In Bankruptcy Information

home-equity-loanThe real estate market is up in most places around the United States. That’s good news for homeowners who may have been under water with their mortgages for the past several years. But it also presents a trap for the unwary. That trap is called the home equity loan, also known as a home equity line of credit (HELOC) or home equity credit line (HECL). What you don’t often hear it called is a second mortgage, even though that’s exactly what it is.

Banks don’t like to call this taking out a second mortgage because that sounds so negative. Instead, home equity loans are marketed by banks as a way to “unlock the equity in your house.”  Unlocking the equity sounds so good. After all, it’s your house and your equity. Why shouldn’t you be able to get at it? It’s just like making a withdrawal from savings, right?

Well, not exactly. When you withdraw from savings you have no obligation (except to yourself) to pay that money back. But when you get a home equity loan, it really isn’t your money — it’s the bank’s money and the bank now has a mortgage (that ugly word again) against your house. That means if you don’t repay the money the bank can foreclose on your home. It also means that if you face financial difficulty and are forced into bankruptcy, you still have to pay the home equity loan (and your first mortgage) to keep your house.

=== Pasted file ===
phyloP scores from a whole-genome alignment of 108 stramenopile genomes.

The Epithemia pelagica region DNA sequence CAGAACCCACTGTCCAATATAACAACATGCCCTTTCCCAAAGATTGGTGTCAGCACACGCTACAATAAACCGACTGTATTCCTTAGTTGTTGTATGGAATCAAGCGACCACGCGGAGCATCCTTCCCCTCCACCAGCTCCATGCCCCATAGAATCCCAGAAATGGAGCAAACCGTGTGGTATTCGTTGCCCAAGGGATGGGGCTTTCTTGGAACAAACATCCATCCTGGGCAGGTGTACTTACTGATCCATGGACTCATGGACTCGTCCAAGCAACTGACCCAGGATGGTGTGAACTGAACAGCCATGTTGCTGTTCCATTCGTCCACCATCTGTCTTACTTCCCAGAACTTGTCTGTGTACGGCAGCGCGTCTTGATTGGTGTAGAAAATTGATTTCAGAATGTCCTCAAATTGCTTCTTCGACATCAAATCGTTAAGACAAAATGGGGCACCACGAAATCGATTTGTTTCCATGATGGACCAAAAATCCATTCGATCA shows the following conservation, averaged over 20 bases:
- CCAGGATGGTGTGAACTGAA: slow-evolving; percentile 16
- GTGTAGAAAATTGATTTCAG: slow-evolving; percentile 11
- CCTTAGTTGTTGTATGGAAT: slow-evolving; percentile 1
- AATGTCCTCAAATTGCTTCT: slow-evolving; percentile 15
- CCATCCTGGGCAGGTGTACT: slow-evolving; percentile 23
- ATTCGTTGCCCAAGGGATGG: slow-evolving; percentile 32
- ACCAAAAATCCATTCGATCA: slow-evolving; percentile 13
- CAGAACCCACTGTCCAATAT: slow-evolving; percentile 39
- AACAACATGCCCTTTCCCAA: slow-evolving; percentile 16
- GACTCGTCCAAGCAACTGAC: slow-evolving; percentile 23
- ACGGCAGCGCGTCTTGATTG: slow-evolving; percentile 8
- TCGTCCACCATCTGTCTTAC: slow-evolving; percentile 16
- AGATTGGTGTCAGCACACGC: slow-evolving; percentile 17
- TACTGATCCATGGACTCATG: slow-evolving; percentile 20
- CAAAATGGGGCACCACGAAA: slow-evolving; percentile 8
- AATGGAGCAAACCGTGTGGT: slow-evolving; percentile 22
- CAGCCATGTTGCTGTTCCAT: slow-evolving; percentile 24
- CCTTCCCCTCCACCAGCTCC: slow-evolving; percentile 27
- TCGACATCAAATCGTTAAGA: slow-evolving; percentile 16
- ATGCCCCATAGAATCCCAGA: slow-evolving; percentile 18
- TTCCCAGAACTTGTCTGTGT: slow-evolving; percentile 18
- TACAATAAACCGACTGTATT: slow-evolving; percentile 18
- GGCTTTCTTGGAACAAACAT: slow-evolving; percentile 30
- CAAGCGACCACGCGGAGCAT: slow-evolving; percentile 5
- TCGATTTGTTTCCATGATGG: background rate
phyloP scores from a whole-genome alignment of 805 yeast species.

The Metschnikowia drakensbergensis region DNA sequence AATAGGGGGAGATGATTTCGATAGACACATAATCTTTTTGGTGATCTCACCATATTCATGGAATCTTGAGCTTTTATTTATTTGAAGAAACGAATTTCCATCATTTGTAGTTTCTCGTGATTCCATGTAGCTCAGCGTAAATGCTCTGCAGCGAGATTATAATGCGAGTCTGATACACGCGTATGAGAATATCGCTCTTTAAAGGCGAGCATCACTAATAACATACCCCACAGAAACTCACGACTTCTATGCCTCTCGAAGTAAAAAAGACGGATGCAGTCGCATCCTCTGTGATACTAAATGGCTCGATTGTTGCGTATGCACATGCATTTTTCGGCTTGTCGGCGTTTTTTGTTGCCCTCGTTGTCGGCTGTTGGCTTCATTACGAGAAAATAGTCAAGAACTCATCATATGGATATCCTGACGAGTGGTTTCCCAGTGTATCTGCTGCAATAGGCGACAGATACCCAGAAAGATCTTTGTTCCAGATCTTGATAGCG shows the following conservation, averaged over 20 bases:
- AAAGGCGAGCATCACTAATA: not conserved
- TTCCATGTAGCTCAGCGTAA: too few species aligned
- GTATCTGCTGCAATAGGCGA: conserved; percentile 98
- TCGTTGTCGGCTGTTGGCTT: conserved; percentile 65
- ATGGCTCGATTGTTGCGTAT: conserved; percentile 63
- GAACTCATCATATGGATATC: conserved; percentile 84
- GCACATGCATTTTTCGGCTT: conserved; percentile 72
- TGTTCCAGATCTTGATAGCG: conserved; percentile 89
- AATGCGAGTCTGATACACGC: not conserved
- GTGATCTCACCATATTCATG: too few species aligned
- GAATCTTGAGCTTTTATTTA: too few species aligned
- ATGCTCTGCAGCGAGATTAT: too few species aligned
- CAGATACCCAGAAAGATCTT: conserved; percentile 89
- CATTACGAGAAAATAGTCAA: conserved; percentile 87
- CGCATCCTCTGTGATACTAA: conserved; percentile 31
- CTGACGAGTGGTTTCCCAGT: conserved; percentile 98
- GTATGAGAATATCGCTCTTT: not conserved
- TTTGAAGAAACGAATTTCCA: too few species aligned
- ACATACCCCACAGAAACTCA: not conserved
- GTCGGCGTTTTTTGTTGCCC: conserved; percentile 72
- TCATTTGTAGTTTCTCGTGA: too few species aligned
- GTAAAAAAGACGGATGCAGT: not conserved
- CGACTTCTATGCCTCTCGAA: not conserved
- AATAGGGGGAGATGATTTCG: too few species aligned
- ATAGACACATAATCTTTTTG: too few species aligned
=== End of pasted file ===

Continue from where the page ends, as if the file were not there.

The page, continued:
There might be good reasons to take out a home equity loan. Some valid reasons are to make needed improvements or repairs, such as a new addition or new roof; or to meet an unexpected emergency, such as a medical emergency. But most reasons for taking out a home equity credit line aren’t valid. They include things like that dream vacation around the world; buying a new boat because if you finance it through the house the interest is tax deductible; paying for your daughter’s wedding; or finally getting that 90″ TV that you have wanted for so long.

When it comes to home equity loans, the rule of thumb is “don’t do it.”

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